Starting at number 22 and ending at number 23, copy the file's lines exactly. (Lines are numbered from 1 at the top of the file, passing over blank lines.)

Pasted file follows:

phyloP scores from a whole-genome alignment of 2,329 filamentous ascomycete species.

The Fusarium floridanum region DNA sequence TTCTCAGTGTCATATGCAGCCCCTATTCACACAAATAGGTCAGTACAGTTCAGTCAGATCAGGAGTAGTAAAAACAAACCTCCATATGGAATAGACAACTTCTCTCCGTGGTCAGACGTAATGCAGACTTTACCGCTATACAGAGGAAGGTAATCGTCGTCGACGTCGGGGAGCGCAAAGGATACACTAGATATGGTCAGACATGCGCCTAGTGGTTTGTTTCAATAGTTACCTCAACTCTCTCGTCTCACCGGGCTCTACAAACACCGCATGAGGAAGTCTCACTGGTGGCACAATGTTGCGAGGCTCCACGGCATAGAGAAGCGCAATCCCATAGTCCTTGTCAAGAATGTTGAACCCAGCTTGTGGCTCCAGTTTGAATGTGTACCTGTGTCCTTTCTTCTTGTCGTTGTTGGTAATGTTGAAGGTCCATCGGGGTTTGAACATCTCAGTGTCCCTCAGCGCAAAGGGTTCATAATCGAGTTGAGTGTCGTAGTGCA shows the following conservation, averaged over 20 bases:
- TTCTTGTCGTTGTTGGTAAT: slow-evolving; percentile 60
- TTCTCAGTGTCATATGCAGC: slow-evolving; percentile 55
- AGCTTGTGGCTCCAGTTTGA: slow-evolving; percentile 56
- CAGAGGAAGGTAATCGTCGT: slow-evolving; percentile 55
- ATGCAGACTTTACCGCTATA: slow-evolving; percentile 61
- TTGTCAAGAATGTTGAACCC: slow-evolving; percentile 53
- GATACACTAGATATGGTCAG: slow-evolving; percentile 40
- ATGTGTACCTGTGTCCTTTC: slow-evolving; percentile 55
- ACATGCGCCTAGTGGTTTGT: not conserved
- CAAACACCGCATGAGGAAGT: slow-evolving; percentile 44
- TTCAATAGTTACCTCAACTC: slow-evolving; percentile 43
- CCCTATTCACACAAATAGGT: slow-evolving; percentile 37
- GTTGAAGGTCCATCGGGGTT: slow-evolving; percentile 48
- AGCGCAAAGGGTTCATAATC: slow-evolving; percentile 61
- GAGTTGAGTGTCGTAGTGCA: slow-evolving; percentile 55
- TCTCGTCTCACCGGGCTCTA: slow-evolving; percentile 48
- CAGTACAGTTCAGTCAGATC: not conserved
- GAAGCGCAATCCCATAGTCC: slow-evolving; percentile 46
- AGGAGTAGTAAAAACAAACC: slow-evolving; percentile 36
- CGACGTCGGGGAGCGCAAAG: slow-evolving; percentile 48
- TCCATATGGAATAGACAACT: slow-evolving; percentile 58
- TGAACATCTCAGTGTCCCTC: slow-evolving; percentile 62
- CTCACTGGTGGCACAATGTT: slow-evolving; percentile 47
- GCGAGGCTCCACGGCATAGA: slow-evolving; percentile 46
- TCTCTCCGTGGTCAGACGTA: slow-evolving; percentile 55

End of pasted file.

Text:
- CGACGTCGGGGAGCGCAAAG: slow-evolving; percentile 48
- TCCATATGGAATAGACAACT: slow-evolving; percentile 58